If we go back to our earlier exercise of tracking personal expenses, a simple run of thumb to find out if you can retire today is to…
- Find out your total amount of assets and your total liabilities. Write down those numbers.
- Subtract your total assets and your liabilities- this is your net worth.
- Multiply your net worth times 4%. Write down that number.
- Multiply your monthly expenses time 12. Write down that number.
- If your 4% net worth is lower than the monthly expenses x 12, I’d suggest that you aren’t there yet (Heck, I’m not- but I’m also not looking to retire today).
- Take those monthly expenses and find the average. (Hint: Use ALL the monthly expenses, don’t discount vacations or new cars, more than likely you’ll do those in retirement as well)
- Then, multiply them times 240. Write down this number. This is your target number.
- Take your monthly savings and find the average
- Multiply that number times the number of months remaining for the target retirement date. Write down that number.
- Find out your total amount of assets and your total liabilities. Write down that number.
- Add together step#4 and step# 5. Compare that to step# 2.
If we look at my situation, we’re averaging $4k/month savings. I’ve got about 14 years (168 months) until target retirement. That’s a total savings of about $672k (with no growth). Our total assets minus liabilities are around $1 million. So, we’re currently quite shy of that goal!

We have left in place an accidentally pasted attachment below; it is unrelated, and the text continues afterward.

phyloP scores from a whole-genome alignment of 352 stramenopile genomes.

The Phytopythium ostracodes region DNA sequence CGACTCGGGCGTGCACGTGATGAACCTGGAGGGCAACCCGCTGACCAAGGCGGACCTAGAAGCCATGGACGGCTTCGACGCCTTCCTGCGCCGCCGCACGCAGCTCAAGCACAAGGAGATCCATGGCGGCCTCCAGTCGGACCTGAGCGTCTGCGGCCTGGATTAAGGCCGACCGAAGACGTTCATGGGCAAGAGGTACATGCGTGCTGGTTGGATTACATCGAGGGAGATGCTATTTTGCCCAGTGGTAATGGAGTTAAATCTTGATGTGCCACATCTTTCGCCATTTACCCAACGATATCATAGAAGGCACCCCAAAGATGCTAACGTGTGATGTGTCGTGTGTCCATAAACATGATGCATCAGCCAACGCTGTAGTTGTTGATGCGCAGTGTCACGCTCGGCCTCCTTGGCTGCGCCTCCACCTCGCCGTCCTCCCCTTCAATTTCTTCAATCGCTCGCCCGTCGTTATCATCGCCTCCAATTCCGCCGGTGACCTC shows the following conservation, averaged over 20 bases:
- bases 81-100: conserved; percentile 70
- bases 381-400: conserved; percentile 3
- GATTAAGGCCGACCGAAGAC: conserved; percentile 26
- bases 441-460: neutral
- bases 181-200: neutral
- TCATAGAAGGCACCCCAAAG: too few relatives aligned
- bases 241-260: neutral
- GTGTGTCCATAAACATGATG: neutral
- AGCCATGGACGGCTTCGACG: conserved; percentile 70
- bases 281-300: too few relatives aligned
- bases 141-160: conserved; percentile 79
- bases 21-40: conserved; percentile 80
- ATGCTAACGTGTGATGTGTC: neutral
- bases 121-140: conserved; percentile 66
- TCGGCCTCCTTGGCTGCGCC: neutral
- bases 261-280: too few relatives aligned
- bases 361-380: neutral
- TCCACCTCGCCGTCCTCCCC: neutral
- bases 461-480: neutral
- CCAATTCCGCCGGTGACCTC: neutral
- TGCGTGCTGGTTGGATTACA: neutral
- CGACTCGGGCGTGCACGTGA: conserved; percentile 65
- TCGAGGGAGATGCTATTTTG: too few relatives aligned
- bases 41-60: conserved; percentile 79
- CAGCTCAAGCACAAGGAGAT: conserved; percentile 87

55 might be more realistic for us based on our current savings habits based on these rules of thumb.
Keep in mind these are just a couple of simple exercises. Financial planning is significantly more complicated when you take into consideration inflation, growth rates, salaries, taxes, etc.
As you do a little bit of math and if retiring by 45 or 50 or 55 is completely out of the question- I suggest that it’s time for us to take a long look in the mirror and re-examining our habits.
Did you realize the impact that some small tweaks could have financially?
It’s all about putting yourself in the position to succeed.
Let me leave you with two questions…
- Does your stuff own you?
- Or do you own your stuff?
In addition, if you are in a clinical position today, consider how taking many of the steps we discussed could lead you to pursue opportunities in non-clinical jobs where there may be less pressure and less burnout.
Make sure to take the necessary time to look over your money and understand the impact that your decisions are making on you today and in the future.
I believe that you are amazing and have such a bright future ahead of you. Great things are ahead!
What do you think? Are you owned by your stuff or is your stuff owned by you?
About the Author
Dave Denniston, Chartered Financial Analyst (CFA), is an author and authority for physicians providing a voice and an advocate for all of the financial issues that doctors deal with. He also has 1 wife, 2 kids, and a bunny named Black Snow (which is a lot better of a name than Yellow Snow).
If you’ve enjoyed this guest post, you can learn more about his adventures in financial planning, liquid investments, illiquid investments, & much more nonsense by finding his latest blog post and videos
The opinions expressed are those of Dave Denniston and The Capital Advisory Group and are subject to change based on market, tax, and other conditions. The information provided is general in nature. Consult your investment professional regarding your unique situation. Securities offered through United Planners Financial Services 800-966-8737, Member FINRA, SIPC. Advisory Services offered through Capital Advisory Group Advisory Services, LLC. 5270 W. 84th Street, Suite 310, Bloomington, MN 55437, 952-831-8243, United Planners and Capital Advisory Group Advisory Services LLC are not affiliated.